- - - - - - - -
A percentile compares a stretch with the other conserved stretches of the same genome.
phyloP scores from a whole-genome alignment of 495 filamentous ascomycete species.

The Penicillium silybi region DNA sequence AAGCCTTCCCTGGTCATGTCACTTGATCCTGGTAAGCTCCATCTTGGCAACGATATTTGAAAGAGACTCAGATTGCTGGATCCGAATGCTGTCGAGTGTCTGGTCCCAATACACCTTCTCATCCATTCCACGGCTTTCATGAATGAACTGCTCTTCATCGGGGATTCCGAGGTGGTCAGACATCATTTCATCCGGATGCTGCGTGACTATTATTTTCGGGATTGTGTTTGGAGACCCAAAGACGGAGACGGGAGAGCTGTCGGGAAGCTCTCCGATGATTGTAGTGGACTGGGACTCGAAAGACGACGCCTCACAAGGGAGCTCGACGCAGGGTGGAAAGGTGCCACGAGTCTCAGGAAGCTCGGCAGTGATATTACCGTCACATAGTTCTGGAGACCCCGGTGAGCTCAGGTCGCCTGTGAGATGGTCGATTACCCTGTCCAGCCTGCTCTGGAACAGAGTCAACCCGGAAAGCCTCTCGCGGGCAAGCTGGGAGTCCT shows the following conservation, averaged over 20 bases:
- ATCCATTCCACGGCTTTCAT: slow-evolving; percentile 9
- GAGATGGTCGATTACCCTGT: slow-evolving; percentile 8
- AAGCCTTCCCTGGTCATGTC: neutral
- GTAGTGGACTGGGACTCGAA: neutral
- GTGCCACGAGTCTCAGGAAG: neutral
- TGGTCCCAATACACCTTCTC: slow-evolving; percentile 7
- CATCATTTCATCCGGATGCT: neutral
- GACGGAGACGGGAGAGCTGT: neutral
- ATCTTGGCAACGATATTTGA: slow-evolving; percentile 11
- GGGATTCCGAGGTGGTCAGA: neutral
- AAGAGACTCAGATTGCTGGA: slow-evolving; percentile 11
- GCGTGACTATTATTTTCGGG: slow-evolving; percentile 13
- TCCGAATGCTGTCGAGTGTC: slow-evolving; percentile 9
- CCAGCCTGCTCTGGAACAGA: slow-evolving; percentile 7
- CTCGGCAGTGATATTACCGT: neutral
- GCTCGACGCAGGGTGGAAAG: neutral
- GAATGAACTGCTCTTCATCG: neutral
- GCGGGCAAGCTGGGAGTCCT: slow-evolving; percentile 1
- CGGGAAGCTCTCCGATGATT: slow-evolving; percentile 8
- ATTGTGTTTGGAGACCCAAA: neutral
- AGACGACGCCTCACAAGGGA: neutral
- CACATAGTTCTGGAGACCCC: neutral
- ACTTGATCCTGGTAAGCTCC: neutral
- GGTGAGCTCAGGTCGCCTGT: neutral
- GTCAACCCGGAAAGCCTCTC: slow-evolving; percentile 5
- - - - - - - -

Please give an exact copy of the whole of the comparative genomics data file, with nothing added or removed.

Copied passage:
A percentile compares a stretch with the other conserved stretches of the same genome.
phyloP scores from a whole-genome alignment of 495 filamentous ascomycete species.

The Penicillium silybi region DNA sequence AAGCCTTCCCTGGTCATGTCACTTGATCCTGGTAAGCTCCATCTTGGCAACGATATTTGAAAGAGACTCAGATTGCTGGATCCGAATGCTGTCGAGTGTCTGGTCCCAATACACCTTCTCATCCATTCCACGGCTTTCATGAATGAACTGCTCTTCATCGGGGATTCCGAGGTGGTCAGACATCATTTCATCCGGATGCTGCGTGACTATTATTTTCGGGATTGTGTTTGGAGACCCAAAGACGGAGACGGGAGAGCTGTCGGGAAGCTCTCCGATGATTGTAGTGGACTGGGACTCGAAAGACGACGCCTCACAAGGGAGCTCGACGCAGGGTGGAAAGGTGCCACGAGTCTCAGGAAGCTCGGCAGTGATATTACCGTCACATAGTTCTGGAGACCCCGGTGAGCTCAGGTCGCCTGTGAGATGGTCGATTACCCTGTCCAGCCTGCTCTGGAACAGAGTCAACCCGGAAAGCCTCTCGCGGGCAAGCTGGGAGTCCT shows the following conservation, averaged over 20 bases:
- ATCCATTCCACGGCTTTCAT: slow-evolving; percentile 9
- GAGATGGTCGATTACCCTGT: slow-evolving; percentile 8
- AAGCCTTCCCTGGTCATGTC: neutral
- GTAGTGGACTGGGACTCGAA: neutral
- GTGCCACGAGTCTCAGGAAG: neutral
- TGGTCCCAATACACCTTCTC: slow-evolving; percentile 7
- CATCATTTCATCCGGATGCT: neutral
- GACGGAGACGGGAGAGCTGT: neutral
- ATCTTGGCAACGATATTTGA: slow-evolving; percentile 11
- GGGATTCCGAGGTGGTCAGA: neutral
- AAGAGACTCAGATTGCTGGA: slow-evolving; percentile 11
- GCGTGACTATTATTTTCGGG: slow-evolving; percentile 13
- TCCGAATGCTGTCGAGTGTC: slow-evolving; percentile 9
- CCAGCCTGCTCTGGAACAGA: slow-evolving; percentile 7
- CTCGGCAGTGATATTACCGT: neutral
- GCTCGACGCAGGGTGGAAAG: neutral
- GAATGAACTGCTCTTCATCG: neutral
- GCGGGCAAGCTGGGAGTCCT: slow-evolving; percentile 1
- CGGGAAGCTCTCCGATGATT: slow-evolving; percentile 8
- ATTGTGTTTGGAGACCCAAA: neutral
- AGACGACGCCTCACAAGGGA: neutral
- CACATAGTTCTGGAGACCCC: neutral
- ACTTGATCCTGGTAAGCTCC: neutral
- GGTGAGCTCAGGTCGCCTGT: neutral
- GTCAACCCGGAAAGCCTCTC: slow-evolving; percentile 5